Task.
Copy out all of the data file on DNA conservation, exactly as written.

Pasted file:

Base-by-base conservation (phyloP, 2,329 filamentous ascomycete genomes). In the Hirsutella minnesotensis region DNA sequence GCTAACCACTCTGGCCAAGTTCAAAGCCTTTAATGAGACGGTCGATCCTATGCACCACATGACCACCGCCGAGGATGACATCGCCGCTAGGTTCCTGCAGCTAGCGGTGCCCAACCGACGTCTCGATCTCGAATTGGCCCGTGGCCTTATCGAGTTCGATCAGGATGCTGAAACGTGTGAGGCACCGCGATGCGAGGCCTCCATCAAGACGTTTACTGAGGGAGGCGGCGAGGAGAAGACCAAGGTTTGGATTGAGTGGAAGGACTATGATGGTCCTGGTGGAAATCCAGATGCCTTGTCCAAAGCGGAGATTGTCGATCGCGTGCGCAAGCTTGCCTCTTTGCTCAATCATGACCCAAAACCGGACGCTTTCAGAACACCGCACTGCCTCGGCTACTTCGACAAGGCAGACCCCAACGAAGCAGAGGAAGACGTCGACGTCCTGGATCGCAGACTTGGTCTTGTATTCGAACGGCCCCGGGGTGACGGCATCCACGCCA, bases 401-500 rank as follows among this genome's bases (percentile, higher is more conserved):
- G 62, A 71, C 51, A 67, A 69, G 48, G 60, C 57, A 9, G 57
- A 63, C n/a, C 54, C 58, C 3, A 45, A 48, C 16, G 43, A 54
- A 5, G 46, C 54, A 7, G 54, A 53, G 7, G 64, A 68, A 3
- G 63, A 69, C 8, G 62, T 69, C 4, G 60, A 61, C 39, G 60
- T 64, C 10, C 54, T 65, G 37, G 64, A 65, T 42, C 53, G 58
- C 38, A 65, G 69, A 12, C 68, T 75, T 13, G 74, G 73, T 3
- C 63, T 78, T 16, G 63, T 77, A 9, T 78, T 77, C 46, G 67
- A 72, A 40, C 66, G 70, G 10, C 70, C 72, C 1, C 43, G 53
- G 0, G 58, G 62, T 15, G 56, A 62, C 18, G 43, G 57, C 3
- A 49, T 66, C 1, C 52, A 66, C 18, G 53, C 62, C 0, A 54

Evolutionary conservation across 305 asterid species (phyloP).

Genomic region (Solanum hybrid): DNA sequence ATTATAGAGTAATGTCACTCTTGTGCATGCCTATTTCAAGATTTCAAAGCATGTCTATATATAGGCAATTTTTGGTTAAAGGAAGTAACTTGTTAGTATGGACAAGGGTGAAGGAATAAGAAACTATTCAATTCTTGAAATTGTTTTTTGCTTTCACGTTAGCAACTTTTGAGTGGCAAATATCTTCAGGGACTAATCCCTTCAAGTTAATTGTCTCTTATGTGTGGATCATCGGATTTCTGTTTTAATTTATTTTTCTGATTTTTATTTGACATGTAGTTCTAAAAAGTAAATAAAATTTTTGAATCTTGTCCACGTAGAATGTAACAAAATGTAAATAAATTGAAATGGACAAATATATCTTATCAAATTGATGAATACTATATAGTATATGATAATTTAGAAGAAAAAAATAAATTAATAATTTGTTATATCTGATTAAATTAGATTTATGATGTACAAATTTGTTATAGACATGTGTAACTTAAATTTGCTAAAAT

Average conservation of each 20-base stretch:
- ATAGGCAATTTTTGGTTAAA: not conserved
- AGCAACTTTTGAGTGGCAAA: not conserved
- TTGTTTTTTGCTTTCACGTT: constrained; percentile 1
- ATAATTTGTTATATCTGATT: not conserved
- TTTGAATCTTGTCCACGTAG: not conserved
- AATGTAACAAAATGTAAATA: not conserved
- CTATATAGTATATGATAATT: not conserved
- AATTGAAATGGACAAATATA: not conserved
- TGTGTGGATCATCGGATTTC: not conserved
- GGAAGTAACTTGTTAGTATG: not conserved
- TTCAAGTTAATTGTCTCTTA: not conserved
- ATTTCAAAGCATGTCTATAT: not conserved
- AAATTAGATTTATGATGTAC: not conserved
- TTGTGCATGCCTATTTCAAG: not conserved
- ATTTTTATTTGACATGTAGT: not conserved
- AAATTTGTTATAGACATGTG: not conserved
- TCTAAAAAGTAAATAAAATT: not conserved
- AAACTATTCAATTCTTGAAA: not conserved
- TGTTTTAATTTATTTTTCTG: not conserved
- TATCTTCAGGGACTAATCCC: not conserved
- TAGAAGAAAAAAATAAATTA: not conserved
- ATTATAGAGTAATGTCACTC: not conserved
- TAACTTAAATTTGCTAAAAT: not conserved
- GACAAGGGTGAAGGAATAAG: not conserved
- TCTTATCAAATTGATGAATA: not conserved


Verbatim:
Base-by-base conservation (phyloP, 2,329 filamentous ascomycete genomes). In the Hirsutella minnesotensis region DNA sequence GCTAACCACTCTGGCCAAGTTCAAAGCCTTTAATGAGACGGTCGATCCTATGCACCACATGACCACCGCCGAGGATGACATCGCCGCTAGGTTCCTGCAGCTAGCGGTGCCCAACCGACGTCTCGATCTCGAATTGGCCCGTGGCCTTATCGAGTTCGATCAGGATGCTGAAACGTGTGAGGCACCGCGATGCGAGGCCTCCATCAAGACGTTTACTGAGGGAGGCGGCGAGGAGAAGACCAAGGTTTGGATTGAGTGGAAGGACTATGATGGTCCTGGTGGAAATCCAGATGCCTTGTCCAAAGCGGAGATTGTCGATCGCGTGCGCAAGCTTGCCTCTTTGCTCAATCATGACCCAAAACCGGACGCTTTCAGAACACCGCACTGCCTCGGCTACTTCGACAAGGCAGACCCCAACGAAGCAGAGGAAGACGTCGACGTCCTGGATCGCAGACTTGGTCTTGTATTCGAACGGCCCCGGGGTGACGGCATCCACGCCA, bases 401-500 rank as follows among this genome's bases (percentile, higher is more conserved):
- G 62, A 71, C 51, A 67, A 69, G 48, G 60, C 57, A 9, G 57
- A 63, C n/a, C 54, C 58, C 3, A 45, A 48, C 16, G 43, A 54
- A 5, G 46, C 54, A 7, G 54, A 53, G 7, G 64, A 68, A 3
- G 63, A 69, C 8, G 62, T 69, C 4, G 60, A 61, C 39, G 60
- T 64, C 10, C 54, T 65, G 37, G 64, A 65, T 42, C 53, G 58
- C 38, A 65, G 69, A 12, C 68, T 75, T 13, G 74, G 73, T 3
- C 63, T 78, T 16, G 63, T 77, A 9, T 78, T 77, C 46, G 67
- A 72, A 40, C 66, G 70, G 10, C 70, C 72, C 1, C 43, G 53
- G 0, G 58, G 62, T 15, G 56, A 62, C 18, G 43, G 57, C 3
- A 49, T 66, C 1, C 52, A 66, C 18, G 53, C 62, C 0, A 54

Evolutionary conservation across 305 asterid species (phyloP).

Genomic region (Solanum hybrid): DNA sequence ATTATAGAGTAATGTCACTCTTGTGCATGCCTATTTCAAGATTTCAAAGCATGTCTATATATAGGCAATTTTTGGTTAAAGGAAGTAACTTGTTAGTATGGACAAGGGTGAAGGAATAAGAAACTATTCAATTCTTGAAATTGTTTTTTGCTTTCACGTTAGCAACTTTTGAGTGGCAAATATCTTCAGGGACTAATCCCTTCAAGTTAATTGTCTCTTATGTGTGGATCATCGGATTTCTGTTTTAATTTATTTTTCTGATTTTTATTTGACATGTAGTTCTAAAAAGTAAATAAAATTTTTGAATCTTGTCCACGTAGAATGTAACAAAATGTAAATAAATTGAAATGGACAAATATATCTTATCAAATTGATGAATACTATATAGTATATGATAATTTAGAAGAAAAAAATAAATTAATAATTTGTTATATCTGATTAAATTAGATTTATGATGTACAAATTTGTTATAGACATGTGTAACTTAAATTTGCTAAAAT

Average conservation of each 20-base stretch:
- ATAGGCAATTTTTGGTTAAA: not conserved
- AGCAACTTTTGAGTGGCAAA: not conserved
- TTGTTTTTTGCTTTCACGTT: constrained; percentile 1
- ATAATTTGTTATATCTGATT: not conserved
- TTTGAATCTTGTCCACGTAG: not conserved
- AATGTAACAAAATGTAAATA: not conserved
- CTATATAGTATATGATAATT: not conserved
- AATTGAAATGGACAAATATA: not conserved
- TGTGTGGATCATCGGATTTC: not conserved
- GGAAGTAACTTGTTAGTATG: not conserved
- TTCAAGTTAATTGTCTCTTA: not conserved
- ATTTCAAAGCATGTCTATAT: not conserved
- AAATTAGATTTATGATGTAC: not conserved
- TTGTGCATGCCTATTTCAAG: not conserved
- ATTTTTATTTGACATGTAGT: not conserved
- AAATTTGTTATAGACATGTG: not conserved
- TCTAAAAAGTAAATAAAATT: not conserved
- AAACTATTCAATTCTTGAAA: not conserved
- TGTTTTAATTTATTTTTCTG: not conserved
- TATCTTCAGGGACTAATCCC: not conserved
- TAGAAGAAAAAAATAAATTA: not conserved
- ATTATAGAGTAATGTCACTC: not conserved
- TAACTTAAATTTGCTAAAAT: not conserved
- GACAAGGGTGAAGGAATAAG: not conserved
- TCTTATCAAATTGATGAATA: not conserved